Multiple Firewalls - Depth of Security Tutorial
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Thread: Multiple Firewalls - Depth of Security Tutorial

  1. #1
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    Multiple Firewalls - Depth of Security Tutorial

    This is my first tutorial (about time!), and I would welcome any suggestions on improving it. As I have knocked it up pretty quickly, there may be a few modifications required.

    I thought that I should write a little Tutorial on the purposes of Firewalls within a network. I am doing this for I recently discovered that there is a misconception that Firewalls only purpose is to protect an Internet Connection. But if you work in a large organisation (and I know that some of you do, or have) the majority of your Firewalls will not be used for this purpose.

    Firstly, I would like to discuss the issue of Depth of Security. On a side note, Depth of Security should be implemented with ANY security function. Whether it be Firewalls, Password, Permissions etc.

    Question. Why did the golfer wear 2 pairs of socks?
    Answer. In case he gets a hole in one.

    Really bad joke (don’t flame me!). This basically means that you should not rely on one security point to provide all of the security.

    What if it failed?
    What if there was a misconfiguration?

    Your basically fux0r3d!! That is why people should try to implement Depth in their Security. If you have a Firewall protecting your Internet connection, and on the Internet facing side of your Firewall is a Router. What is the harm in putting Access Control Lists (ACL’s) on the Router?

    There is no harm.

    Example. What if you have a Firewall misconfiguration (whoops, I accidentally allowed all incoming NETBIOS through by Firewall) hopefully these NETBIOS requests would be dropped by your Router, and you would be safe. Phew!

    Now that you have read a little about Depth of Security, you may have a better understanding about why companies may use multiple Firewalls on their network. Here are some of these reasons:

    1. I will start with what we are all familiar with. Firewalling an Internet Connection. Not much explanation is required here, you need to protect your network from the wild, wild west, that is the Internet.

    2. You may also want to protect some important servers (for example, security administration servers, or servers that contain confidential data) from people located on your Internal Network. By doing this, you can restrict access via Firewall rulesets to the people who really need access to them.

    3. Large networks usually have Business to Business (B2B) relations, and a lot of this is done over a dedicated line . Which is basically an entry point into your network, which is not over the Internet but through a connection your network has with a telecommunication provider. As you cannot trust these B2B connections, there is a good reason to restrict their traffic with a Firewall to only access what they need.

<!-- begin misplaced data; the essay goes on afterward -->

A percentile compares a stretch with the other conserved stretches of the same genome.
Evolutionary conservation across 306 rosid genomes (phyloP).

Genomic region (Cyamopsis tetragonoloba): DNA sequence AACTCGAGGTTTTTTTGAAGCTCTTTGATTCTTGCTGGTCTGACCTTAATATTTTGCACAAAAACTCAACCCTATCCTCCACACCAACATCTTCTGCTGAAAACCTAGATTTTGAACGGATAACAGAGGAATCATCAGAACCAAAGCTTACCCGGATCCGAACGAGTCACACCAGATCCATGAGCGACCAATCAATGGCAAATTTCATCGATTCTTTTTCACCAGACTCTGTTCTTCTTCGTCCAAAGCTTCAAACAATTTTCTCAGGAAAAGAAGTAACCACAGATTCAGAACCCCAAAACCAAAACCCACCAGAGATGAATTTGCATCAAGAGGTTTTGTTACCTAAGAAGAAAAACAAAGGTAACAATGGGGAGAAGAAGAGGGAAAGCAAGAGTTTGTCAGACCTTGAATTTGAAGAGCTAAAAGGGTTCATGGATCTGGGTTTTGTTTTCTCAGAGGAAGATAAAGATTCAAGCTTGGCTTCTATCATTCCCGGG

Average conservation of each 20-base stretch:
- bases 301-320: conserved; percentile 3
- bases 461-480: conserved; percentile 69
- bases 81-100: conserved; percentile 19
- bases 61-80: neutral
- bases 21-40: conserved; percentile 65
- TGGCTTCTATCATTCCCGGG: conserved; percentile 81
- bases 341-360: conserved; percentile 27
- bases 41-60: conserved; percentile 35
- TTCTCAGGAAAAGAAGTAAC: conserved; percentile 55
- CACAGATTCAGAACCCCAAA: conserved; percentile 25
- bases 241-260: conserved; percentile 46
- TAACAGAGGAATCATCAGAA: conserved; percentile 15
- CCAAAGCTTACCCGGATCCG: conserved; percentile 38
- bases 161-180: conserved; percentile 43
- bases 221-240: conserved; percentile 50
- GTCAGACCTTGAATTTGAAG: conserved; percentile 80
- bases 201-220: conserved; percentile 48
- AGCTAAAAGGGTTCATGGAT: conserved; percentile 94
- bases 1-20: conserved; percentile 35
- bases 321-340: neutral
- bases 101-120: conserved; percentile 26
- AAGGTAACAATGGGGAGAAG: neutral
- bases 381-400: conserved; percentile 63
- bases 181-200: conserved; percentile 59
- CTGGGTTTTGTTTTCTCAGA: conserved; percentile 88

4. KorpDeath is quoted as saying “Yeah like keeping the buggy software engineer's testlab the hell away from the corporate LAN”. And rightly so! What if these software engineers inadvertently flooded your network and chewed up all of the bandwidth? How pissed off would the boss be if they cannot access their favourite web page? And here we have another reason for segregating areas of your network with Firewalls.

    I hope that someone out there in AO land has gained a bit of info out of this, and any feedback is welcomed.
    SoggyBottom.

    [glowpurple]There were so many fewer questions when the stars where still just the holes to heaven - JJ[/glowpurple] [gloworange]I sure could use a vacation from this bull$hit, three ringed circus side show of freaks. - Tool. [/gloworange]

  2. #2
    Just Another Geek
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    Security is like an union. The more layers (rings) you have, the better.

    Good read. Keep it up
    Oliver's Law:
    Experience is something you don't get until just after you need it.

  3. #3
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    I think this is a really cool tutorial, and you can't feel that this is your first about time....
    I really like it...

  4. #4
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    Kudos. I'm surprised more people haven't realised the need for depth in security, and if they have; I'm surprised they haven't written a tutorial on it. Once again, good job.

  5. #5
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    A good introduction to the subject. Many large companies (especially financial services) do this kind of thing now. Often more then one type of firewall will be used so that an exploit that succeeds against one will not working against another (of course this can get a little expensive).
    Quis custodiet ipsos custodes

  6. #6
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    SoggyBottom, I actually have a different way of approaching security. I prefer to keep the systems as minimalistic as possible.

    The reasoning for this is simple, security is made up of two things: functionality and assurance. The perfect balance is exactly the functionality you require and nothing more, because as you add to the system, its assurances go down.